Gordon Clark joined a small, conservative denomination called the United Presbyterian Church. When that denomination merged with a larger denomination, Clark left the United Presbyterian Church and joined the Reformed Presbyterian Church. That denomination merged with the Evangelical Synod to form the Reformed Presbyterian Church, Evangelical Synod (RCPES). This denomination eventually decided to merge with the Presbyterian Church of America, but Clark refused to join the new denomination because he disagreed with their doctrine. For a short time, he identified with the Covenant Presbytery up until he departed to Glory.

Clarkian Apologetics

Gordon Clark held to some ideas that many found to be unusual. He rejected the idea that sensory data could lead to knowledge, and he thought that rationalism would result in the conclusion that nothing could be known at all.

Gordon Clark believed that in order to avoid the conclusion that nothing could be known at all, a person had to start with the Bible, or more specifically, "The Bible is the Word of God" as the starting point in their philosophical system. This was viewed as unusual by many, and resulted in a lot of criticism from his contemporaries. He believed that every system of philosophy could be tested for logical consistency using logic, or more specifically, the law of contradiction. He also believed that philosophies should be evaluated on the basis of how well they answer philosophical questions. Even though Clark's positions may seem unusual, he was a very able defender of the positions that he held.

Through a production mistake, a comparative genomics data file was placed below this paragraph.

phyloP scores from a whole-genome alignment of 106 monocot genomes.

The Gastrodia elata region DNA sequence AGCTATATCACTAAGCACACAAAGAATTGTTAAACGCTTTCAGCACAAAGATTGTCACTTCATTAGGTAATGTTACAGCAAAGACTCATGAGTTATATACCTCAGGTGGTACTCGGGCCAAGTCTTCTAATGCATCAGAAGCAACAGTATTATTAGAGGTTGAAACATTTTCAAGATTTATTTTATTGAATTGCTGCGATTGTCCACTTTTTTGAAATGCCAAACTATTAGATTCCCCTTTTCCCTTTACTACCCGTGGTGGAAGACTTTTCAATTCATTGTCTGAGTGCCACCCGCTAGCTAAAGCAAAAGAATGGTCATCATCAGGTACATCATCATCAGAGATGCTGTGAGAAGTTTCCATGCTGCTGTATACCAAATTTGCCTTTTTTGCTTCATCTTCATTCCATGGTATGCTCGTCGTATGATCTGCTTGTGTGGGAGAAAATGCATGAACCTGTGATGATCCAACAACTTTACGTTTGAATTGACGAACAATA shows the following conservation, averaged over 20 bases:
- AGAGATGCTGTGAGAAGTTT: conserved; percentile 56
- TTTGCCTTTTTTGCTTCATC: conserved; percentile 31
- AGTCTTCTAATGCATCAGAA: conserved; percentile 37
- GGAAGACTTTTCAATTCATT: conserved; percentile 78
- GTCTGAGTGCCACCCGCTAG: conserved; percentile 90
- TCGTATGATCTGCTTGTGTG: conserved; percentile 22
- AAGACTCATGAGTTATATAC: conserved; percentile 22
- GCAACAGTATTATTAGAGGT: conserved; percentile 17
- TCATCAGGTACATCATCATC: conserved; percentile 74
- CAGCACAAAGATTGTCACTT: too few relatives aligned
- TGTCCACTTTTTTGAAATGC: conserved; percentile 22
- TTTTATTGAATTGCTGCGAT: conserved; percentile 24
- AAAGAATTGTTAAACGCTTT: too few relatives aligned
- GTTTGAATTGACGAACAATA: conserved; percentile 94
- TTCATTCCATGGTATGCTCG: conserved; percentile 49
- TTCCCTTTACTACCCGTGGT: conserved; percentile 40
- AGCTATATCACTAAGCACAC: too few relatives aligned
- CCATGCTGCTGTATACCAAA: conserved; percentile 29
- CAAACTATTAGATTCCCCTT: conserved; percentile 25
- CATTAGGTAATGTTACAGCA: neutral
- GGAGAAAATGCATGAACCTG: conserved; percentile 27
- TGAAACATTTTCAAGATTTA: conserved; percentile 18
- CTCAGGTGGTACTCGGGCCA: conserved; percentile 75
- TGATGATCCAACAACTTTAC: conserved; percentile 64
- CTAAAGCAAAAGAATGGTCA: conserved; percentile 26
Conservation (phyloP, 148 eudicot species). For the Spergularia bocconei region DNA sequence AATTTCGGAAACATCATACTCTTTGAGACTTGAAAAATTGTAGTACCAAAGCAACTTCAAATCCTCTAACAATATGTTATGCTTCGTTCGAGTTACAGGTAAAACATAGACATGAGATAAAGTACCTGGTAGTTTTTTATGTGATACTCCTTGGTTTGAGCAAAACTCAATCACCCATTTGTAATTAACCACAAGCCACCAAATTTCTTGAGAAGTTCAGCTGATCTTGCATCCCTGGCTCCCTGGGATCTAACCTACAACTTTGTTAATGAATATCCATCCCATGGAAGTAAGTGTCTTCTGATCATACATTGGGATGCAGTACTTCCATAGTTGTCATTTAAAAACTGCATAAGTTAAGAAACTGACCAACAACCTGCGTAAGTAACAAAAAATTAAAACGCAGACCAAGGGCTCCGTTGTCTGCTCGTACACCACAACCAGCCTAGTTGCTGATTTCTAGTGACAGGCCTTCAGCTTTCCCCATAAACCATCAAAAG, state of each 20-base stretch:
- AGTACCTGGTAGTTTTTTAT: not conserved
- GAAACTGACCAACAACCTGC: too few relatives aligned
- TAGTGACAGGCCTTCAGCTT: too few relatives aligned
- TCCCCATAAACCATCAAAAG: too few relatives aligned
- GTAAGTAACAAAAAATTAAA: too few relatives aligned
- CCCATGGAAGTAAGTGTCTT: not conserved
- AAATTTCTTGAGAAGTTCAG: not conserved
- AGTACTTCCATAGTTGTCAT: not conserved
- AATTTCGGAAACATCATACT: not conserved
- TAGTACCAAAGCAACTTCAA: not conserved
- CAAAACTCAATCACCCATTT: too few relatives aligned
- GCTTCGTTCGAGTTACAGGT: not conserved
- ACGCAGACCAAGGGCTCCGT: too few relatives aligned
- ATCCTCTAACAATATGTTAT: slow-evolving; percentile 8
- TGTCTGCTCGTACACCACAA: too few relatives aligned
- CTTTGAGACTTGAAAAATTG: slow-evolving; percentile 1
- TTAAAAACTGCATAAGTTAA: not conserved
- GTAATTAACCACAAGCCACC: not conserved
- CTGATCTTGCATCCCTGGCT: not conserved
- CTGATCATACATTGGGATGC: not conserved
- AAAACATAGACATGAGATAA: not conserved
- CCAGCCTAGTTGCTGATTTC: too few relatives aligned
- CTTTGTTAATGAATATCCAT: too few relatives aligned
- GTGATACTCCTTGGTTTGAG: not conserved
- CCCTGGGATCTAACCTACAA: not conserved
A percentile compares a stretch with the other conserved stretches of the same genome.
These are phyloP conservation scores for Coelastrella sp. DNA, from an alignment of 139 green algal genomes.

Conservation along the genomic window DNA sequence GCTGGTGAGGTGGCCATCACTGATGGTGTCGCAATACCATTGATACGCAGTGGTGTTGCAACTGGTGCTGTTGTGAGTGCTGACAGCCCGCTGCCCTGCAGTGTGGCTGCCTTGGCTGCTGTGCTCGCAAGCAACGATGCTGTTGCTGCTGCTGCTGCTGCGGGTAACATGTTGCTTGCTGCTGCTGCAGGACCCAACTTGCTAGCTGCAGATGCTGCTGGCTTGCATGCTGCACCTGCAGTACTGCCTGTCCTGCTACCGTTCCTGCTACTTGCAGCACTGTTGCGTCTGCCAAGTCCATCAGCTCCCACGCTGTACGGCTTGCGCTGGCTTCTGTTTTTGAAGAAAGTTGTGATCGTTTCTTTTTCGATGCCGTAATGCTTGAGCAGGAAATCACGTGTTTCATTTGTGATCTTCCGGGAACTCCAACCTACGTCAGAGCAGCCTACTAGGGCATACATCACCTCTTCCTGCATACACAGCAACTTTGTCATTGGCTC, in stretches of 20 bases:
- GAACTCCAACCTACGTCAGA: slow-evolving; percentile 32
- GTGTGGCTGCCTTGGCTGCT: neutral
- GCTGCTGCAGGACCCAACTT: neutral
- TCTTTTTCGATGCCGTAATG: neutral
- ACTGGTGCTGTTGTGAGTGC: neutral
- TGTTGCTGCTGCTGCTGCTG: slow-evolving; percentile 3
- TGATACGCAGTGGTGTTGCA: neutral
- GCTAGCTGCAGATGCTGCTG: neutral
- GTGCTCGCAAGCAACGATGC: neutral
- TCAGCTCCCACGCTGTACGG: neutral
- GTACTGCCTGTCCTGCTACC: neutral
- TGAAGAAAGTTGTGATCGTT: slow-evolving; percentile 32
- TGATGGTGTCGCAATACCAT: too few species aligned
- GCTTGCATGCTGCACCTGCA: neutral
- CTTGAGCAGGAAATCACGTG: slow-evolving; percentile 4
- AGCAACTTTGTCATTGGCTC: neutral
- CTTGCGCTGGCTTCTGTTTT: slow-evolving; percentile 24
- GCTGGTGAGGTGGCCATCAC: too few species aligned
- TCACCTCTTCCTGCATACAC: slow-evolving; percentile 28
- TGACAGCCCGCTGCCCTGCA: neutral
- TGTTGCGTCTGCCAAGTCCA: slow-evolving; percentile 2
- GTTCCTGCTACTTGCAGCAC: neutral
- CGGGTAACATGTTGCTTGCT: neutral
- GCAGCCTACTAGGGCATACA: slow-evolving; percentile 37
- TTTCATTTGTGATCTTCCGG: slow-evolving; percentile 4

Why You Should Study Gordon Clark's Writings

A theologian named Carl Henry, who was a student of Gordon Clark, and who was the first editor for Christianity Today has said Clark is "one of the profoundest evangelical Protestant philosophers of our time"4. Ronald Nash, a philosophy professor at Reformed Theological Seminary in Jackson, MS has said Clark is "one of the greatest Christian thinkers of our century."5

When it comes to people's praise of Gordon Clark, there is an embarrassment of riches. Gordon Clark has had a profound impact on me as a philosopher. I do have disagreements with Gordon Clark, but that does not stop me from appreciating his work. Unfortunately, both the Christian and Messianic communities are largely unaware of Clark's works, and I believe that if we took some of the things that Clark said into account, we would all be better able to defend our faith against objections.

If you wish to learn more about Gordon Clark, there are some free resources that I recommend. First, I recommend the Trinity Foundation's website. The Trinity Foundation was started by a man named John W. Robbins who was mentored by Clark and helped edit his works. Second, I recommend the Gordon Clark Foundation. This foundation has articles, both published and unpublished, that were written by Gordon Clark. The foundation was started by Kenneth Talbot, who is a former student of Clark's. He is also the president of Whitefield Theological Seminary.

There are some disagreements among Clark's modern supporters about some of his beliefs. My recommendation is to take anyone's interpretation of Clark with a grain of salt. As far as I am concerned, only Clark can definitively speak for himself.


1. Robbins, J. W. (n.d.). An Introduction to Gordon H. Clark. Retrieved March 13, 2019, from

2. Gordon Clark. (2018, October 12). Retrieved March 13, 2019, from

3. Clark, G. H. (2004). Christian Philosophy(Vol. 4). Unicoi, TN: The Trinity Foundation.

4. Olson, R. E. (2005). A-Z of Evangelical Theology. Albans Place: The SCM Press.

5. Kettler, S. C. (1993). Biblical Counsel: Resources for Renewal. Newark, DE: Letterman Associates.

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© 2019 Jason L Petersen